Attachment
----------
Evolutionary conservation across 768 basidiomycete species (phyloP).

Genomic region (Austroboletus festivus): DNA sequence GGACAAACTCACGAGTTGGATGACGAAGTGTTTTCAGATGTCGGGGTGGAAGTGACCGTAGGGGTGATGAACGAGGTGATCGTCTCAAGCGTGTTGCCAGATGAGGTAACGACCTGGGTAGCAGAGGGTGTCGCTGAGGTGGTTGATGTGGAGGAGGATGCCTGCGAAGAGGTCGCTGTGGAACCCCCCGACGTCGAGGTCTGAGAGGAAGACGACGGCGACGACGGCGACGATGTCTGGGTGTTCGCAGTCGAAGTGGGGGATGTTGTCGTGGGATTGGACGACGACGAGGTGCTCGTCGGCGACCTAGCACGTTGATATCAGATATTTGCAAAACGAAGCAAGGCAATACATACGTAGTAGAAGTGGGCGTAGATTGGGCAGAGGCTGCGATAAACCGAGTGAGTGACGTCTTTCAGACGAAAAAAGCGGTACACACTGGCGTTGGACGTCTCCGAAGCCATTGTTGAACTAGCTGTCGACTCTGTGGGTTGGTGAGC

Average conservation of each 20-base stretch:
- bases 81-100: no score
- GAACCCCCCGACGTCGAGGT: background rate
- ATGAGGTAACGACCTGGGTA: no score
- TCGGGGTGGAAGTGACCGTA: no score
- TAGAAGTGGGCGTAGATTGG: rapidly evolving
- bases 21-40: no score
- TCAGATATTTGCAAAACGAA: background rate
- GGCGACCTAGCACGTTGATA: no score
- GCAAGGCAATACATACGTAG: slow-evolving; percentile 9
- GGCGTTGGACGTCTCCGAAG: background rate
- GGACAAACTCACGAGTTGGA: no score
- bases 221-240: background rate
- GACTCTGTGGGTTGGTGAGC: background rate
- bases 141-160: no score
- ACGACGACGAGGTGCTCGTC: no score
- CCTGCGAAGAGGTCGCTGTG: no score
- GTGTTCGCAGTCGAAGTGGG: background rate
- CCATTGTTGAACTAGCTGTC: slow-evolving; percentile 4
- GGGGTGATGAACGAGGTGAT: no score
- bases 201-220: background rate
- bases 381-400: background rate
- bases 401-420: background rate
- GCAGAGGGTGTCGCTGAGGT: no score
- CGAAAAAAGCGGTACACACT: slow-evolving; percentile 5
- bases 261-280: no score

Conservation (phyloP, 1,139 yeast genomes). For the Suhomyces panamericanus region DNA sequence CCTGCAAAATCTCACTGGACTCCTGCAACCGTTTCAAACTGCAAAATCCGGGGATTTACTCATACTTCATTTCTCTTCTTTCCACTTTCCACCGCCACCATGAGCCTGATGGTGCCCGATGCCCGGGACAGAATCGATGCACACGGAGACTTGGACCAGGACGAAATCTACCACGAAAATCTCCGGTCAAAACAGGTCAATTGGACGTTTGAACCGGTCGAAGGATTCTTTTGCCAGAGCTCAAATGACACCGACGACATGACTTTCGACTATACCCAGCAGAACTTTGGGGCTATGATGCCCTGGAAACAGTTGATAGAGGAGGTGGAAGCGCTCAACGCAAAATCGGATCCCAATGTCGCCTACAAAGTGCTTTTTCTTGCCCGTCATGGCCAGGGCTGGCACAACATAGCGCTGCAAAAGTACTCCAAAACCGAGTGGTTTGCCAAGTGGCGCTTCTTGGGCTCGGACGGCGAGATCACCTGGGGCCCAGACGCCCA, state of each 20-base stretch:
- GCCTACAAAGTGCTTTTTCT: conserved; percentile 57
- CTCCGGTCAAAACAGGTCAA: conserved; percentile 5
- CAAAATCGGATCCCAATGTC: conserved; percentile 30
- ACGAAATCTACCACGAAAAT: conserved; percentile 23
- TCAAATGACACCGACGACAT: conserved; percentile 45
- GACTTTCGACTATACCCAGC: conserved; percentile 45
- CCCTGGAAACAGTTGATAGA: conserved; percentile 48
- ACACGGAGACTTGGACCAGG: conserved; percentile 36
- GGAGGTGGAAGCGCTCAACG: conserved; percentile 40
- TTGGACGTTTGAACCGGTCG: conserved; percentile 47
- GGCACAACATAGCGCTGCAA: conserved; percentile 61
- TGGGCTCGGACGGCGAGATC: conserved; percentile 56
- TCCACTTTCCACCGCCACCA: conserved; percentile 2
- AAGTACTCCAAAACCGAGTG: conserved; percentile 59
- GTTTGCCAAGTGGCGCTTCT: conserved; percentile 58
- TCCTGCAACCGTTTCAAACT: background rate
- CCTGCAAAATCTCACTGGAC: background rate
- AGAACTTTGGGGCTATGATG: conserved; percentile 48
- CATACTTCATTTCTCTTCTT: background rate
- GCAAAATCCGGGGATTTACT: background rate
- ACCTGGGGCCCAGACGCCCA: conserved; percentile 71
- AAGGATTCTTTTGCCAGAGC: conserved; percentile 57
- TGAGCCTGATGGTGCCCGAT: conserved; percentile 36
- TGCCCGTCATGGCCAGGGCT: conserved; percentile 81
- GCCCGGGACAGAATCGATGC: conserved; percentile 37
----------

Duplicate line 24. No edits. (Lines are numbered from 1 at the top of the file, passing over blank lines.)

- bases 381-400: background rate